Back then, they thought that power lines gave you cancer. There was a whole field of them on the other side of the road next to our neighborhood, sticking out of the ground like trees, threaded together. The field was off limits after Karen O'Hara and Gordon Knowles were diagnosed with leukemia the same summer, two months apart. Lydia, my sister, told me that Karen was wearing a candy necklace that snapped and caused bruises to sprout like mold under her skin. That was how they knew. Gordon was later that summer, after suspicion about the wires started and a blood test confirmed the rumors. Cancer wires. My mother held my wrist so tight it made me squeal and say okayokay, promising to ride my bike only in the cul-de-sac and down by the spillway.
The wires were the Truth or Dare trump card, the last-ditch effort used to break the kid who would drink any combination of kitchen condiments, ding-dong-ditch any of the creepy neighbors' houses, moon any car that drove by. The summer that Karen and Gordon were in and out of the hospital, no one would go under the wires, no matter how daring they might have proved themselves to be. I was nine, and completely fascinated by all things cancer. What happened to your body when you went under the wires? Would it be instant, like a bolt of lightning? Or a slow process, where clumps of your hair blew away in the wind until you had that bald, patchy, and sunken look everyone who went and saw Karen said she had. I thought the hair loss was symptomatic and panicked every time I lost strands in the shower. I stood in front of the mirror and lifted folds of hair to view my scalp, checking for spots of shiny skin that might have popped up when I wasn't looking. There was a two week period where I refused a hairbrush, sure that with each hair caught in the comb's teeth, I was becoming cancerous.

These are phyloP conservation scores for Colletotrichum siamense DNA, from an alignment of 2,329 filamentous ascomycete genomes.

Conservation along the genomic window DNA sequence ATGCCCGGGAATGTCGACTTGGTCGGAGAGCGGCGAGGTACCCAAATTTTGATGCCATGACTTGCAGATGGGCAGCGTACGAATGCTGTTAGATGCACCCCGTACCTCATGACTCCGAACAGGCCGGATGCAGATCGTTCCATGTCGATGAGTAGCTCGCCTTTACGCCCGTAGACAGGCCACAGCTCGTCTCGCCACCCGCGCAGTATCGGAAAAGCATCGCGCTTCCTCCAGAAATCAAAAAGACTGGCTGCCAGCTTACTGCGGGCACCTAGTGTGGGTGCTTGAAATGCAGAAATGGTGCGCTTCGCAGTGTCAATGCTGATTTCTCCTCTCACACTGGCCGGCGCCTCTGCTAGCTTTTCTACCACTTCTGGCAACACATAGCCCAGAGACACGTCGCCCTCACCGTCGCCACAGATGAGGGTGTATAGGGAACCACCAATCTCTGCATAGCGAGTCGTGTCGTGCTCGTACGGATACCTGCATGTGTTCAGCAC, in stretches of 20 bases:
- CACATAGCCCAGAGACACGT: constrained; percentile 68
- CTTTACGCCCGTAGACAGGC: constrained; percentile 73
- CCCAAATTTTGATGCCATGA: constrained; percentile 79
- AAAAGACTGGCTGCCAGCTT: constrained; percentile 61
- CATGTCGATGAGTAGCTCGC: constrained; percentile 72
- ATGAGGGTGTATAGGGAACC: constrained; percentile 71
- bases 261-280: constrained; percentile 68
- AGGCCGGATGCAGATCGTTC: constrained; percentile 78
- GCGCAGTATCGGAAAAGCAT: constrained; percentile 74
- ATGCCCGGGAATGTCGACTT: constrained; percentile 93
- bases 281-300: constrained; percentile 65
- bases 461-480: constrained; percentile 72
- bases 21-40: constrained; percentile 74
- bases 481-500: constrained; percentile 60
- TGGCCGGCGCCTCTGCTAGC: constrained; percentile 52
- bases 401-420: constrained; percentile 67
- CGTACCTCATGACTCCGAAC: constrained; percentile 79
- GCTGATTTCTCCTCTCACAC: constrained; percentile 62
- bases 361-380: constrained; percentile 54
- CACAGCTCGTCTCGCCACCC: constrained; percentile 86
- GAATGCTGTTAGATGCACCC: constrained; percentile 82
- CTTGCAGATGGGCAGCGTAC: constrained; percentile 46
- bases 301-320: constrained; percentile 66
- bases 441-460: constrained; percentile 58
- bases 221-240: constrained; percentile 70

Lydia was eleven that summer, the same age as Karen and one year younger than Gordon, so she claimed their diagnosis like it was her own burden to bear. Using her sadness over their condition, she was able to get out of dish duty and excuse her inability to eat her vegetables, dramatically restating that she "just never thought it would happen to them." I reminded her earlier that year, she complained about having to stand next to Gordon at the chorus concert because he smelled like hard-boiled eggs. Lydia told me I wouldn't understand.
And then the summer ended and Gordon came home from the hospital and was still able to play on his soccer team that fall. Lydia and her classmates made Karen a get well video that showcased her new school locker, waiting for her when she was ready. I told my friends at the lower school that I knew people who knew people who had cancer, that my neighborhood was practically overrun with it, that I might even get it soon. I repeated the words the adults around me used to talk about Karen, saying chemotherapy and bone marrow to sound like I knew more than I did. I asked too many questions and my parents told me it wasn't polite, made me promise I wouldn't ask things like that in front of Karen's parents when we brought casseroles to their house.
"Will her hair ever grow back?
"Does cancer smell like something? Do you think Karen smells like cancer?"